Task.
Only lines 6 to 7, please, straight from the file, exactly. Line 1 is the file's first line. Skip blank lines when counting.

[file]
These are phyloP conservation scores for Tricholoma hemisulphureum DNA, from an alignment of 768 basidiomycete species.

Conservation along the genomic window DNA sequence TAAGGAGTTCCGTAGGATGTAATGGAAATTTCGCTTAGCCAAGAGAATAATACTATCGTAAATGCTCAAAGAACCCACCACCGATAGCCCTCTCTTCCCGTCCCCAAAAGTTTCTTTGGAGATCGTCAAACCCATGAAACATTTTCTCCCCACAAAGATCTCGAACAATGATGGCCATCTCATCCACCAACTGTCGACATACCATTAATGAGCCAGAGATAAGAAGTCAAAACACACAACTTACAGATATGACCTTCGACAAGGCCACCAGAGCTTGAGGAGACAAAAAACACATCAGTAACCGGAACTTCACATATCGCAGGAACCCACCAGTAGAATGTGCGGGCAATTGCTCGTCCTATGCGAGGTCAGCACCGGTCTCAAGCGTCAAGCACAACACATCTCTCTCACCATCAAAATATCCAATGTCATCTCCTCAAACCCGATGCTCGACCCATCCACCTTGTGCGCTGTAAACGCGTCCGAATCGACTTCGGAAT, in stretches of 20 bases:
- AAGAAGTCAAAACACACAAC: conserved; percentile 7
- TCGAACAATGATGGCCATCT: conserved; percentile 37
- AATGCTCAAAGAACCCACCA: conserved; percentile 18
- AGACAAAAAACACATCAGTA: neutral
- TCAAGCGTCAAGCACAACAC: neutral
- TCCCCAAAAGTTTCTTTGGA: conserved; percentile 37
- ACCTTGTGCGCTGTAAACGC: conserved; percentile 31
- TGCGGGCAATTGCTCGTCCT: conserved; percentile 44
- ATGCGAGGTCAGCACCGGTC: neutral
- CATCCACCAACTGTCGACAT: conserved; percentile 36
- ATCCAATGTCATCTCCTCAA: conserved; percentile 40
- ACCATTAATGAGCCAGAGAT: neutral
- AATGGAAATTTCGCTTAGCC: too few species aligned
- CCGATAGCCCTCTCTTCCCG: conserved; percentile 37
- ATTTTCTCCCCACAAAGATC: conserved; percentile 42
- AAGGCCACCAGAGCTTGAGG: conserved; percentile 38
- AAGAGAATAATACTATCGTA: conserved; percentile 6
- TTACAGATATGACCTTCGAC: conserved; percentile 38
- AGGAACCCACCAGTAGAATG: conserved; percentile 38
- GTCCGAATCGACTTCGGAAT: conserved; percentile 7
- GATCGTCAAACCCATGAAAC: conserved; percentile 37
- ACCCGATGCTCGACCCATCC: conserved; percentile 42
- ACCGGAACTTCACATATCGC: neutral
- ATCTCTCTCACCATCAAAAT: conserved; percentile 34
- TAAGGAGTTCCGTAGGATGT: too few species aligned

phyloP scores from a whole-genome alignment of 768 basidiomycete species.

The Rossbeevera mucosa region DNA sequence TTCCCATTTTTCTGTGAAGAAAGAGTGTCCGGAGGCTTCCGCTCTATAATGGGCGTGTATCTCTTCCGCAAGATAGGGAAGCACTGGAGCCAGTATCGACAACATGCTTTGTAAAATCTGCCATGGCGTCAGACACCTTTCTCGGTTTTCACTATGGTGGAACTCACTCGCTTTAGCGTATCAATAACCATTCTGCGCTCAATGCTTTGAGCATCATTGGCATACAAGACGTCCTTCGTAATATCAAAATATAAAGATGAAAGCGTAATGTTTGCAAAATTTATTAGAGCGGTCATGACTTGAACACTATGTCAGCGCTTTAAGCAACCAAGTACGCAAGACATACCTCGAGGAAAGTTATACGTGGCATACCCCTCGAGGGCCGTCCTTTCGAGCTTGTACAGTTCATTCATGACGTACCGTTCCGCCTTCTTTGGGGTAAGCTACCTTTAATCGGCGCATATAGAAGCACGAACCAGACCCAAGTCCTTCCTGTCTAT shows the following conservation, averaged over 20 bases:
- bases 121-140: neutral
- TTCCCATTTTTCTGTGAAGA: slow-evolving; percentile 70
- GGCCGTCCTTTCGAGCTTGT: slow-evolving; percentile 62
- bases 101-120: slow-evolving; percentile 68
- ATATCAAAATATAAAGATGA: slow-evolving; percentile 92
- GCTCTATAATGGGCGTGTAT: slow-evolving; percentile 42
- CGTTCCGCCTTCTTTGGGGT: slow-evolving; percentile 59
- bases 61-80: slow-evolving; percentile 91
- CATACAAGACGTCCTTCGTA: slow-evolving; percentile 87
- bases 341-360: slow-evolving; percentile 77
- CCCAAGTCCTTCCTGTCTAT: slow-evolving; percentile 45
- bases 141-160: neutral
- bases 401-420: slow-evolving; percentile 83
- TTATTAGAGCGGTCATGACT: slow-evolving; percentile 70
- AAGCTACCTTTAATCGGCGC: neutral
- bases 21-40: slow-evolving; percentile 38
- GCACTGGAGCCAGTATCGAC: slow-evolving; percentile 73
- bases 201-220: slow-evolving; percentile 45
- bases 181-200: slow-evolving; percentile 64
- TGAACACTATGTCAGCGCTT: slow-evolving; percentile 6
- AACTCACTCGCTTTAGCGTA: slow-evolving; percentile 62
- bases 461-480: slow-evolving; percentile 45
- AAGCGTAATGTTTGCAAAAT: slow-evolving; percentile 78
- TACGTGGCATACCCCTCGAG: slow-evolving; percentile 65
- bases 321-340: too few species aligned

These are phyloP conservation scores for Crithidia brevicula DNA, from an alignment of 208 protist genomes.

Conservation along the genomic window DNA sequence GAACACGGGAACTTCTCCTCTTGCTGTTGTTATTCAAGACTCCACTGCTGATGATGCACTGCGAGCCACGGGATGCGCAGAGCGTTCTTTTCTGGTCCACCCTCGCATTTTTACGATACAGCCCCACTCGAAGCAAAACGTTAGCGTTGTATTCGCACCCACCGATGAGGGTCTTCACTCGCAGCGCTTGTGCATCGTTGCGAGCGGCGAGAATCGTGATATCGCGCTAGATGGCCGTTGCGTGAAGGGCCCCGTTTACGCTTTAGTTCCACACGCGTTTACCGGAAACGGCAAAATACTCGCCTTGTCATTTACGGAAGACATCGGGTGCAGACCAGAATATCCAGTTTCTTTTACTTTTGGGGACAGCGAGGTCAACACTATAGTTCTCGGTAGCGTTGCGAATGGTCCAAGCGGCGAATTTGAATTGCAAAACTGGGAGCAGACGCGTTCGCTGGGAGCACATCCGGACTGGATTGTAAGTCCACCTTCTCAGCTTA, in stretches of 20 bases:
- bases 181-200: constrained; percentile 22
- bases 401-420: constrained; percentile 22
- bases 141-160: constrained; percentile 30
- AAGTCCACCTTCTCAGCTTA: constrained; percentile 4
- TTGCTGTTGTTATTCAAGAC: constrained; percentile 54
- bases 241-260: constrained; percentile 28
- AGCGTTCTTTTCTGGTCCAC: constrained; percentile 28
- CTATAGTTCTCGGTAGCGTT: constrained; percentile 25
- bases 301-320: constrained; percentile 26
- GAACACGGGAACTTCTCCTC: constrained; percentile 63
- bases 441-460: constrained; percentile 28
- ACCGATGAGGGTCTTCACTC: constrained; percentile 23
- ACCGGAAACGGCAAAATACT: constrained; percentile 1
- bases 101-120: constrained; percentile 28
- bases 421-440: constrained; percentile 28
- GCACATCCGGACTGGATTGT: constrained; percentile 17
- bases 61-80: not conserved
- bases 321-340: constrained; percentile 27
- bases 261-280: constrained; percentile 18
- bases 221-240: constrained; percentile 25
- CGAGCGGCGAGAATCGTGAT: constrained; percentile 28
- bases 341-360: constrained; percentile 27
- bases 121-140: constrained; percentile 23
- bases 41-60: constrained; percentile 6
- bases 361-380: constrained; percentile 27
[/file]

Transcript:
- AGACAAAAAACACATCAGTA: neutral
- TCAAGCGTCAAGCACAACAC: neutral